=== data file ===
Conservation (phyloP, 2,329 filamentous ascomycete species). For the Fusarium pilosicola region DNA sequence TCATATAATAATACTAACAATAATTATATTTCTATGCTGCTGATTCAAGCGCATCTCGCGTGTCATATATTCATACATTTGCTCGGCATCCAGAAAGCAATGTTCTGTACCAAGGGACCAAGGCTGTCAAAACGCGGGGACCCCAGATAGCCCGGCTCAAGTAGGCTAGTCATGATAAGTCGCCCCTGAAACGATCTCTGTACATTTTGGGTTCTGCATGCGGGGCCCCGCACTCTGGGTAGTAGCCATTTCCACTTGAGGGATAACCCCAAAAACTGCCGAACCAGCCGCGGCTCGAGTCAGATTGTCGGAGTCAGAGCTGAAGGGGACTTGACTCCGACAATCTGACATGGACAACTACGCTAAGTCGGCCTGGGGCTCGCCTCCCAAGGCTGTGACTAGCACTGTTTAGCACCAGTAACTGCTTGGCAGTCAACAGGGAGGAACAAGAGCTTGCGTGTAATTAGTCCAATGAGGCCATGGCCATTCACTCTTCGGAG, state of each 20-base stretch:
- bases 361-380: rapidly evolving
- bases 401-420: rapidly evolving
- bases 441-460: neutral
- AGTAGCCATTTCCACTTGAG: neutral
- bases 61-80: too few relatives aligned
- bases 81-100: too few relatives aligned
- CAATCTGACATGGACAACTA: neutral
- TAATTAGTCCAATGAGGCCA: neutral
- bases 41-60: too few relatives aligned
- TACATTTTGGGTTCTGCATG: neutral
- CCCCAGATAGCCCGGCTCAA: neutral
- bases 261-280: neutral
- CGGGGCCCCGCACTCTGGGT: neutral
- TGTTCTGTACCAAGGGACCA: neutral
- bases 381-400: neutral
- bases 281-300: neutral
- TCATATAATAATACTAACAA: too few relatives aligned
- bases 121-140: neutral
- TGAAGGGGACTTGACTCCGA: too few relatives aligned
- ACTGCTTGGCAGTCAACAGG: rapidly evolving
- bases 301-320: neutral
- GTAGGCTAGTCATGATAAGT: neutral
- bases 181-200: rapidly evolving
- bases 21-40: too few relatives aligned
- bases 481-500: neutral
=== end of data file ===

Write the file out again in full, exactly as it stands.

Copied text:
Conservation (phyloP, 2,329 filamentous ascomycete species). For the Fusarium pilosicola region DNA sequence TCATATAATAATACTAACAATAATTATATTTCTATGCTGCTGATTCAAGCGCATCTCGCGTGTCATATATTCATACATTTGCTCGGCATCCAGAAAGCAATGTTCTGTACCAAGGGACCAAGGCTGTCAAAACGCGGGGACCCCAGATAGCCCGGCTCAAGTAGGCTAGTCATGATAAGTCGCCCCTGAAACGATCTCTGTACATTTTGGGTTCTGCATGCGGGGCCCCGCACTCTGGGTAGTAGCCATTTCCACTTGAGGGATAACCCCAAAAACTGCCGAACCAGCCGCGGCTCGAGTCAGATTGTCGGAGTCAGAGCTGAAGGGGACTTGACTCCGACAATCTGACATGGACAACTACGCTAAGTCGGCCTGGGGCTCGCCTCCCAAGGCTGTGACTAGCACTGTTTAGCACCAGTAACTGCTTGGCAGTCAACAGGGAGGAACAAGAGCTTGCGTGTAATTAGTCCAATGAGGCCATGGCCATTCACTCTTCGGAG, state of each 20-base stretch:
- bases 361-380: rapidly evolving
- bases 401-420: rapidly evolving
- bases 441-460: neutral
- AGTAGCCATTTCCACTTGAG: neutral
- bases 61-80: too few relatives aligned
- bases 81-100: too few relatives aligned
- CAATCTGACATGGACAACTA: neutral
- TAATTAGTCCAATGAGGCCA: neutral
- bases 41-60: too few relatives aligned
- TACATTTTGGGTTCTGCATG: neutral
- CCCCAGATAGCCCGGCTCAA: neutral
- bases 261-280: neutral
- CGGGGCCCCGCACTCTGGGT: neutral
- TGTTCTGTACCAAGGGACCA: neutral
- bases 381-400: neutral
- bases 281-300: neutral
- TCATATAATAATACTAACAA: too few relatives aligned
- bases 121-140: neutral
- TGAAGGGGACTTGACTCCGA: too few relatives aligned
- ACTGCTTGGCAGTCAACAGG: rapidly evolving
- bases 301-320: neutral
- GTAGGCTAGTCATGATAAGT: neutral
- bases 181-200: rapidly evolving
- bases 21-40: too few relatives aligned
- bases 481-500: neutral